Har Gao AKA Shrimp Dumplings ($5.40) - A must have item in any dim sum session. This rendition however, doesn't quite measure up. No doubt the shrimp/prawn filling is adequately sweet and tasty but the skin turned out to be too thick for my liking. In fact, it sticks to your teeth and simply isn't as good as it should be. Change the skin and they might fare much better.

      Deep Fried Beancurd aka Fu Pi Juan ($5.60) - Another item i wouldn't miss whenever i have dim sum, this turned out too oily however. The fillings were also rather inadequate and thus making it feel overpriced.

      Siew Mai ($4.60) - Also known as pork dumplings, this came in a decent size and had a strong meaty taste some will love and others will love to hate. A surprising amount of mushroom were used on this rendition as well, so be prepared for a fungi explosion of taste.

      Steamed Chive Dumplings ($4) - The first problem here is that the skin was the exact same one used for the prawn dumplings earlier, thats a major minus point in my book. The second problem is that the chive and pork mixture actually neutralizes the strong taste of chives which i like. Thus rendering the dish obsolete.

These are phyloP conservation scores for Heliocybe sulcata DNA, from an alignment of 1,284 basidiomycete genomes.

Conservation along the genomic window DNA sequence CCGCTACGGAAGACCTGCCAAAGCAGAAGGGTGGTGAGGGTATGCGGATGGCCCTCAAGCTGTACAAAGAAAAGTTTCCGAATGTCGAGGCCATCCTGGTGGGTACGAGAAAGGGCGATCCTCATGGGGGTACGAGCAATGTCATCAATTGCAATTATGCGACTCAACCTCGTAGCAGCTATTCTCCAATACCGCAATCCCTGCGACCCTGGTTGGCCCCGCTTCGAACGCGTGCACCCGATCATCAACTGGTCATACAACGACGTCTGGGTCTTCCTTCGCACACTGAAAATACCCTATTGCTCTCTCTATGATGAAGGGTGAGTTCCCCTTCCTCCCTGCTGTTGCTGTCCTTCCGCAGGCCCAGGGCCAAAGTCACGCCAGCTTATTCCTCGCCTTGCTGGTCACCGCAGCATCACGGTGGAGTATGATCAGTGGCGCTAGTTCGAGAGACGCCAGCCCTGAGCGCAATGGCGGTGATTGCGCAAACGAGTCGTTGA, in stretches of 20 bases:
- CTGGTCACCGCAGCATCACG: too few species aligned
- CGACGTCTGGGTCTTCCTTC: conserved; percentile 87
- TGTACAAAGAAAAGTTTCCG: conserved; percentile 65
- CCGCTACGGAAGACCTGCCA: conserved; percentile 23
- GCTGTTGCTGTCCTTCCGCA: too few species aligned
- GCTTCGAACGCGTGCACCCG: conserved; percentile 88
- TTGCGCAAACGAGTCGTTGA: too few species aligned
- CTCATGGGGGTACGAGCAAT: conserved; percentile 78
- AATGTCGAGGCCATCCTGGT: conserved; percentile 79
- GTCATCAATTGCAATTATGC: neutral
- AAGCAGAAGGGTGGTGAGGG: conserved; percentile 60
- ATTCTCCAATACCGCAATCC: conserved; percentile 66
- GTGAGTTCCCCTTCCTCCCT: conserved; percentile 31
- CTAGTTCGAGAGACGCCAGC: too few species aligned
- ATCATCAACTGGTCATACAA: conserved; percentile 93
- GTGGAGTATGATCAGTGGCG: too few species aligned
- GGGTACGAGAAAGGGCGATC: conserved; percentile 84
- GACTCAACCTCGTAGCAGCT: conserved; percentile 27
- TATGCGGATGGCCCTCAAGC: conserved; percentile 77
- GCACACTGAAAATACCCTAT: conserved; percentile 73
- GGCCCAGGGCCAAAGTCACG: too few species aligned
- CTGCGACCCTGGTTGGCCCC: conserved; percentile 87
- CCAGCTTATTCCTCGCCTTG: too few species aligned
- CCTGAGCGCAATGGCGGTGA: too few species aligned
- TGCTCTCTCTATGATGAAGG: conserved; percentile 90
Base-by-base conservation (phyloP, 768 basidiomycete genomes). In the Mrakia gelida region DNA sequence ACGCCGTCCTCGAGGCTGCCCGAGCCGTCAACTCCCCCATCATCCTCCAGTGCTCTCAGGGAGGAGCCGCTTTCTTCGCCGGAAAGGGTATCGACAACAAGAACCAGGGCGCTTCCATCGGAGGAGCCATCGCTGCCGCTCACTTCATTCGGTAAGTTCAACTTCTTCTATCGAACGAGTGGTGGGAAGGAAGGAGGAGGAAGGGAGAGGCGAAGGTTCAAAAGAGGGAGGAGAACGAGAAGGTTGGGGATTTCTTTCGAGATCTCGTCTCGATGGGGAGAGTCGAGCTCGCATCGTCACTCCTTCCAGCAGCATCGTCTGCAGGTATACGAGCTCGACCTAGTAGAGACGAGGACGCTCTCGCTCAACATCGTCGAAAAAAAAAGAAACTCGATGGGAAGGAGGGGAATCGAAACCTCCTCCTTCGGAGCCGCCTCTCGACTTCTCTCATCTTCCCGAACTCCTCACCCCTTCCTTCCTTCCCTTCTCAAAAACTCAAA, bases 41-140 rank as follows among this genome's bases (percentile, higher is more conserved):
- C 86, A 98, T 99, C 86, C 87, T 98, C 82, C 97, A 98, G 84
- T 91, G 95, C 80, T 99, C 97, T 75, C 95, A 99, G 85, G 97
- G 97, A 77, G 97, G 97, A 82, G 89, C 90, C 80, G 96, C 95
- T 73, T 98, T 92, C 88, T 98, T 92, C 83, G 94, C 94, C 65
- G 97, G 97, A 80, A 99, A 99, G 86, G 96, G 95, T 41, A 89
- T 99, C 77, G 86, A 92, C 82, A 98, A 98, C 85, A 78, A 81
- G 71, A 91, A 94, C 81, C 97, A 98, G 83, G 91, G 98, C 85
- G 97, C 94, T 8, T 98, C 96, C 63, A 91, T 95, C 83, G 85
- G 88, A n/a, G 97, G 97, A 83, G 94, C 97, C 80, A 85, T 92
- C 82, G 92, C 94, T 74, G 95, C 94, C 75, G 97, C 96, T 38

Char Siew Pastry ($3.80) - I like the sweet pork meat inside which was equally tender and tasty. The let down here was the pastry which lacked a stronger taste of butter and that crispy flakiness of the version in Yan Ting which still stands as the best out there for me.

      Chicken and Century Egg Congee ($3) - Well, this congee certainly didn't astound me in any way.... Century eggs, chicken and some bacon thrown in. A nice aroma to the stock and the congee was suitably soft. Thats about it really.

      Egg Tart ($3.20) - The pastry is a let down while the egg tart itself was definitely too eggy such that the proportion does not justify nor bring out the taste of the other. Major improvements needed here.

      Prawns and Scallop Cheong Fan ($5.40 each) - We ordered 2 versions of this cheong fan and in all honesty, the regular one is still the better of the 2. Regular being the prawn cheong fan. The soy sauce is just right in terms of saltiness but the use of ingredients for both versions were skimped on such that there was very minimal prawn or scallop taste in either.

      Pork Buns aka Char Siew Bao ($3.60) - Fluffy but sticky buns with the aforementioned sweet bbq pork. As usual, the proportion of meat to bun is rather disproportioned in the wrong way. Too much bun, too little pork.